Citizen’s First Campaign on Drinking Water and Sanitation Accountability

Scaling pilots at City level

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Slums or squatter settlements in the city like Hyderabad are often denied from the basic services of safe drinking water, sanitation and hygiene facilities. They are treated as illegal settlements or categorized as illegal encroachers located in the urban peripheries and are hardly considered in the city development planning. Record says a third of Hyderabad’s population (i.e., over 20 lakh people) live in slums. According to the Greater Hyderabad Municipal Corporation accounting, there are 1448 slums, of which 280 are un notified. Piped drinking water supply (368 km in length) is available for 60% of the population, and this is supplemented by 2131 drinking water supply public stand posts. Sanitation coverage, with sewer lines 672 km in length, and storm water drains of 602 kms, is available for about 55% of the population. Poor water supply and sanitary infrastructure, lack of provisions and awareness about health and hygiene facilities are forcing millions of marginalized urban poor to defecate openly leading disastrous health and environmental consequences. It has largely been observed that most of the cases these marginalized communities failed to articulate their rights and entitlements in an organized manner. They are many times not aware of several government schemes and programmes available.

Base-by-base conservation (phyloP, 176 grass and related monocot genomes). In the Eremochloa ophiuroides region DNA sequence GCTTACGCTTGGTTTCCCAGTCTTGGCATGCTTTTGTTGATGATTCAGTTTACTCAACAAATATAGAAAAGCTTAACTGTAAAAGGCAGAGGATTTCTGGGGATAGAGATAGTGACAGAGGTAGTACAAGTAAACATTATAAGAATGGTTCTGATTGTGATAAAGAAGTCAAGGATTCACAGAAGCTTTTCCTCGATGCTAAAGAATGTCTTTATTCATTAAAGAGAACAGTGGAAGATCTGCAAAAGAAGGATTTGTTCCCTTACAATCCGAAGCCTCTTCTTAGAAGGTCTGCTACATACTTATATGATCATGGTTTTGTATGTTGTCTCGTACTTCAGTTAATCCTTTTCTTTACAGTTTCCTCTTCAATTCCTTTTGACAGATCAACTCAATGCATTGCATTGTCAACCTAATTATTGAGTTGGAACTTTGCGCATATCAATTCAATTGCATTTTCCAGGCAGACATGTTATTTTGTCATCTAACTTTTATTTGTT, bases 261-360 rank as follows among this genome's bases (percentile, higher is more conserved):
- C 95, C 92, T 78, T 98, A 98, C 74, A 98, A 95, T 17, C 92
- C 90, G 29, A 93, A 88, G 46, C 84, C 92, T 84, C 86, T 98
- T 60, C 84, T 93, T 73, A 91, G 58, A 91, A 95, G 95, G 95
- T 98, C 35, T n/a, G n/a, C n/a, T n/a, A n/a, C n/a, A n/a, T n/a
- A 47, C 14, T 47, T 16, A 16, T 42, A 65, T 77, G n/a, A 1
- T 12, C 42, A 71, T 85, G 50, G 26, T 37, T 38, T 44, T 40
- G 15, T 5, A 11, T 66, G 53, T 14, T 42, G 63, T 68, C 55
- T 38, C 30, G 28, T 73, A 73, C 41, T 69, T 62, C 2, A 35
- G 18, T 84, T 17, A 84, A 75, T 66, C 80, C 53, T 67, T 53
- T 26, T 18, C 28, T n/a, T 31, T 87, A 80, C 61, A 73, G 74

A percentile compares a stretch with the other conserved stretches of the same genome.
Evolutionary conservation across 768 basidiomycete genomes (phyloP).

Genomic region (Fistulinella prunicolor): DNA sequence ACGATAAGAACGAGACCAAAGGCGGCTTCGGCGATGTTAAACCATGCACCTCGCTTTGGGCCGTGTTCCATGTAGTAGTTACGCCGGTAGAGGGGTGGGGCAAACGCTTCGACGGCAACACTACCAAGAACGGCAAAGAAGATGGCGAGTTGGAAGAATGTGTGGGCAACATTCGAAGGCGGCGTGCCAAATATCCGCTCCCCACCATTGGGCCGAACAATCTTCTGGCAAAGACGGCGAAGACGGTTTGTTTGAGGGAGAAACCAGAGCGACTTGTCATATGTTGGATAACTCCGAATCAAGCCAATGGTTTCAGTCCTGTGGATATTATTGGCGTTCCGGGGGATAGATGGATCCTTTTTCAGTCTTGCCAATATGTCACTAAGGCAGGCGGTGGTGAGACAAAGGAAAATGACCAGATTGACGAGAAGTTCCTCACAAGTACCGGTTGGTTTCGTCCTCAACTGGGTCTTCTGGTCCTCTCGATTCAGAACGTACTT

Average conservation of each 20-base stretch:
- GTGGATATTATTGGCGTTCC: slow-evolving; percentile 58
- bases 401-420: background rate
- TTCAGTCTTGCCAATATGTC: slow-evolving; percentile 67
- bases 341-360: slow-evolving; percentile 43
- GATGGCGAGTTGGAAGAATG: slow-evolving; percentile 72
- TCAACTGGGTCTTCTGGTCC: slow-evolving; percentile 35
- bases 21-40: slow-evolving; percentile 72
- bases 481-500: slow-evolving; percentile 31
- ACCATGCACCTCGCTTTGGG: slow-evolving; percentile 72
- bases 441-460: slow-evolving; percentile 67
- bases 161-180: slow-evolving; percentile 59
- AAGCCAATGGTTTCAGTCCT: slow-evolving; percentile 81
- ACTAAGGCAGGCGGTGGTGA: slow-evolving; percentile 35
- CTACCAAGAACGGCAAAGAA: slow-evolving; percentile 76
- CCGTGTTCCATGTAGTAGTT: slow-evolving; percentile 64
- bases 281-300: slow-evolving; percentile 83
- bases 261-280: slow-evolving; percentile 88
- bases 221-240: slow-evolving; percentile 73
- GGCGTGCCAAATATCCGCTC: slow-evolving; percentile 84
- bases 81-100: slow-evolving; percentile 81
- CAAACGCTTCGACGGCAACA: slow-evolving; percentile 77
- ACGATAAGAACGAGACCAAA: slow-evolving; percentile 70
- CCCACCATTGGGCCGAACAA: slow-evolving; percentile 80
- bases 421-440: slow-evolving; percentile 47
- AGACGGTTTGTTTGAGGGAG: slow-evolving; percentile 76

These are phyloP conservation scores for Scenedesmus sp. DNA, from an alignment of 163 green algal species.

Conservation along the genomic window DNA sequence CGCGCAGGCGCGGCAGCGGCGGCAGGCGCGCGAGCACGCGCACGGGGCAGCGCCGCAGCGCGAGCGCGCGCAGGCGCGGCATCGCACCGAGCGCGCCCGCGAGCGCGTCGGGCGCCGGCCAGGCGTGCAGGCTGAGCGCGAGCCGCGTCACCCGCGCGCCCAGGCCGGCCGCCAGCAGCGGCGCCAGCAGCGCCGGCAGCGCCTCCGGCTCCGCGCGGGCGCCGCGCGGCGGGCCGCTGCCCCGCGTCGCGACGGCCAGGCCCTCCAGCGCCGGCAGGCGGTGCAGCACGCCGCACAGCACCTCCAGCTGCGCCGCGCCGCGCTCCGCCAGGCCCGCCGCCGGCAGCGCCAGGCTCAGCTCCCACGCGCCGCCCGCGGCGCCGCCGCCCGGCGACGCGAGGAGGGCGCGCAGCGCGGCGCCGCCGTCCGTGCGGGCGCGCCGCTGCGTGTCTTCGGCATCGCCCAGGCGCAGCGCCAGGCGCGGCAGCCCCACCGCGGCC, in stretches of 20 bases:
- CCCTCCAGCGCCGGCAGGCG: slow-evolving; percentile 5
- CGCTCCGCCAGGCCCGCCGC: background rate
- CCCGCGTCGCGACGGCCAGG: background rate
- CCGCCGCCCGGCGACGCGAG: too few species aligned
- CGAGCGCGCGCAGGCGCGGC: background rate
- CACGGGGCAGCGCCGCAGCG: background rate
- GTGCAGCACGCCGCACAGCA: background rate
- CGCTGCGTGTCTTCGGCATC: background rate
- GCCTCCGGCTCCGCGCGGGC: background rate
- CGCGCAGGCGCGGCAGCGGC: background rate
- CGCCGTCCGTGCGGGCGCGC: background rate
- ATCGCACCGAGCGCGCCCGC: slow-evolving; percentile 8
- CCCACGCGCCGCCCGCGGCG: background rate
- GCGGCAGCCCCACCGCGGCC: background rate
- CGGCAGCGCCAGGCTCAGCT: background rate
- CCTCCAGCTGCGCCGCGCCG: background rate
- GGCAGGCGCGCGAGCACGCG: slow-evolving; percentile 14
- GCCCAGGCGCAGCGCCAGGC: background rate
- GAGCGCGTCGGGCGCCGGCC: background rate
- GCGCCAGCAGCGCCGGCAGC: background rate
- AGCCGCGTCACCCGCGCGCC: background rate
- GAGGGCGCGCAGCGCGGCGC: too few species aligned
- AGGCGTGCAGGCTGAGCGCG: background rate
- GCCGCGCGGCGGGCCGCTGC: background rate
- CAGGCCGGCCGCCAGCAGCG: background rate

With this background in mind SaciWATERs in partnership SPD initiated a campaign in 2013 towards right to safe drinking water, sanitation and hygiene of the slum dwellers in the urban and periurban Hyderabad. Under the aegis of WaterAid, the project aimed to create an organized community platform called Basti Vikas Manch to voice the rights of the marginalized urban poor. Three clusters of Rasoolpura, Bholakpur and Addagutta were taken during the first phase of the project. Baseline surveys showed that although water supply coverage was relatively high of about 85% in all the three clusters they are often characterized by irregular supply, non functional water points etc. Typically water was supplied on alternate days, with frequency decreasing in the summer. Compared to water supply, sanitation converge shows a dismal picture where only 60 percent of the households have sanitary infrastructure. Project created three BVMs at the cluster level to capacitate the slum dwellers to fight for their own WASH rights. The success of the first phase of the project in terms of creating an enabling environment to negotiate on rights to WASH through effective networking with the urban local bodies has promoted to expand the initiative to larger urban sphere. The proposed project aims to upscale the ongoing campaign of right to WASH by creating a federation of BVMs at slums, cluster and city level.